On May 14, 2019, New York State Chief Judge Janet DiFiore announced “a transformational move to advance the delivery and quality of civil justice in New York as part of [her] Excellence Initiative.” Presumptive Alternative Dispute Resolution (Presumptive ADR) mandates — aside from appropriate exceptions — that parties in civil cases, at every level throughout the state, “will be referred to mediation or some other form of alternative dispute resolution as the first step in the case proceeding in court.” This will widely expand the use of mediation in state courts.
Presumptive ADR, which in many cases will mean mediation, will bring a sea change in the way cases are litigated in New York State. Gone will be the days when submitting a case to mediation will depend on the whims of the parties or attorneys, or the judge to whom a case is assigned; or be determined based on the type of case, such as a contract dispute, and the court or jurisdiction in which it is pending. Gone, too, will be the excuses or gamesmanship employed by some by not agreeing to go to mediation out of fear of looking weak; of appearing too anxious to settle. Like it or not, you will be sent early on to mediation.
For the parties, this is a great change! Statistics show that well over 90% of all cases nationwide are resolved short of trial, either by decision on a motion or settlement. The sooner a settlement is reached, the fewer burdens the parties will have to bear. Mediation will provide an opportunity, early on in the case, for the parties to settle all or some of the claims — or at least narrow the issues. By having mediation early on, parties can save a great deal of time, money and aggravation.
Of course, all cases may not be suitable for early mediation. In some cases, mediation may make more sense if it occurs after the parties have engaged in significant discovery or received an Order from the court addressing substantive claims. Presumptive ADR does not mean that a party has to settle, or give up her right to proceed to trial; some cases simply cannot be settled. However, given the costs of litigation in both time and money for the parties — and the substantial caseloads of many courts (which oftentimes result in substantial delays for a motion to be decided or a case to go to trial) — the new program provides a great opportunity to resolve many disputes expeditiously.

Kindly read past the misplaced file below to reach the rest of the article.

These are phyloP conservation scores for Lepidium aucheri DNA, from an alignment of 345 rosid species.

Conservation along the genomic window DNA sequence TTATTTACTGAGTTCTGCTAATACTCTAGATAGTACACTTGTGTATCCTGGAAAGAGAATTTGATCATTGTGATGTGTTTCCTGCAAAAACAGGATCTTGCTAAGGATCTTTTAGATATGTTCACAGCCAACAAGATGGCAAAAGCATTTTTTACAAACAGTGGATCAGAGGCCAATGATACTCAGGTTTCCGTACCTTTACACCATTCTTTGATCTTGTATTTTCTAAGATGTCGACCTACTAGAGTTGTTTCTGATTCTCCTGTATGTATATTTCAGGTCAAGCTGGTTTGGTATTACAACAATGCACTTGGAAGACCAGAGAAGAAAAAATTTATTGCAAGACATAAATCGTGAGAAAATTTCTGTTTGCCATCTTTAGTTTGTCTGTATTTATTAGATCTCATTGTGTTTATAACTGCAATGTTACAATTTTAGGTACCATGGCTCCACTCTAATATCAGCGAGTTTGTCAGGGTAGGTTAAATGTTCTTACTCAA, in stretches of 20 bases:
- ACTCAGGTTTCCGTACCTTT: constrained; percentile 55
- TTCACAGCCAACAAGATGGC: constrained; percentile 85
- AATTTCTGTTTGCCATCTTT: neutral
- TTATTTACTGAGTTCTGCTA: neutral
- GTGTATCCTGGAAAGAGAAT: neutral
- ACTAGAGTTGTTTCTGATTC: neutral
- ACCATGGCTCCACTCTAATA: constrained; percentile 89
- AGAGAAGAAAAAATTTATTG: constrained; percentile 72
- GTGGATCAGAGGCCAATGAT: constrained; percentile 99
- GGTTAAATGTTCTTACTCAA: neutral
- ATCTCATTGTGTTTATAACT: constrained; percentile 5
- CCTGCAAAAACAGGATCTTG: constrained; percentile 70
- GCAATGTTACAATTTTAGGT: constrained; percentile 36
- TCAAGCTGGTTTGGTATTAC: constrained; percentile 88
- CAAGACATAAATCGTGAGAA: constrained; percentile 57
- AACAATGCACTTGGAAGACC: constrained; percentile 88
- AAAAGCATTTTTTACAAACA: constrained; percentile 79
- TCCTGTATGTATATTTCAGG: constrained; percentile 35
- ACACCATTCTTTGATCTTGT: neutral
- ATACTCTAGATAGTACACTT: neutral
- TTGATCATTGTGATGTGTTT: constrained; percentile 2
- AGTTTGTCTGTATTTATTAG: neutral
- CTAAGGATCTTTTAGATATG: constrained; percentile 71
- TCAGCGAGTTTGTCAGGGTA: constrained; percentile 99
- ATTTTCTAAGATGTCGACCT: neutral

I have talked previously, in many blog articles, about how parties can best take advantage of mediation and, most recently, different ways in which “success” can be defined. A suggestion: now that you know that you will, in all likelihood go to early mediation, speak with your attorney about how she intends to present the case in mediation. Remember, mediation and litigation are different; the goal in mediation is to settle, whereas the goal in litigation is to win, whether on motion or at trial.
While many of the skills that an attorney brings to mediation and litigation are the same, such as being able to advance her client’s position clearly, passionately and effectively, some are different. Yes, oftentimes at the beginning of the mediation, especially in joint session, an attorney will advocate forcefully for his client and may give little credence to the position of the other side. However, once in caucus (individual parties meeting separately with the mediator), the effective attorney will explore with the mediator the strengths and weaknesses of her own case and her adversary’s case, identify her client’s needs and interests and appreciate those of the other side, and, eventually, develop options for compromise and settlement. This is different than trying to destroy the other side’s legal argument, or the credibility or reliability of a witness on cross-examination.
Separate strategies are needed for each task. The failure to develop a strategy for success at mediation can result in a significant lost opportunity and result in a party — even if ultimately successful in the litigation — to expend far more time and money to reach the end; or even to experience the unfulfilling result of “winning the battle but losing the war,” i.e., winning the case but spending almost as much, or even far more in legal fees, than the value of the case.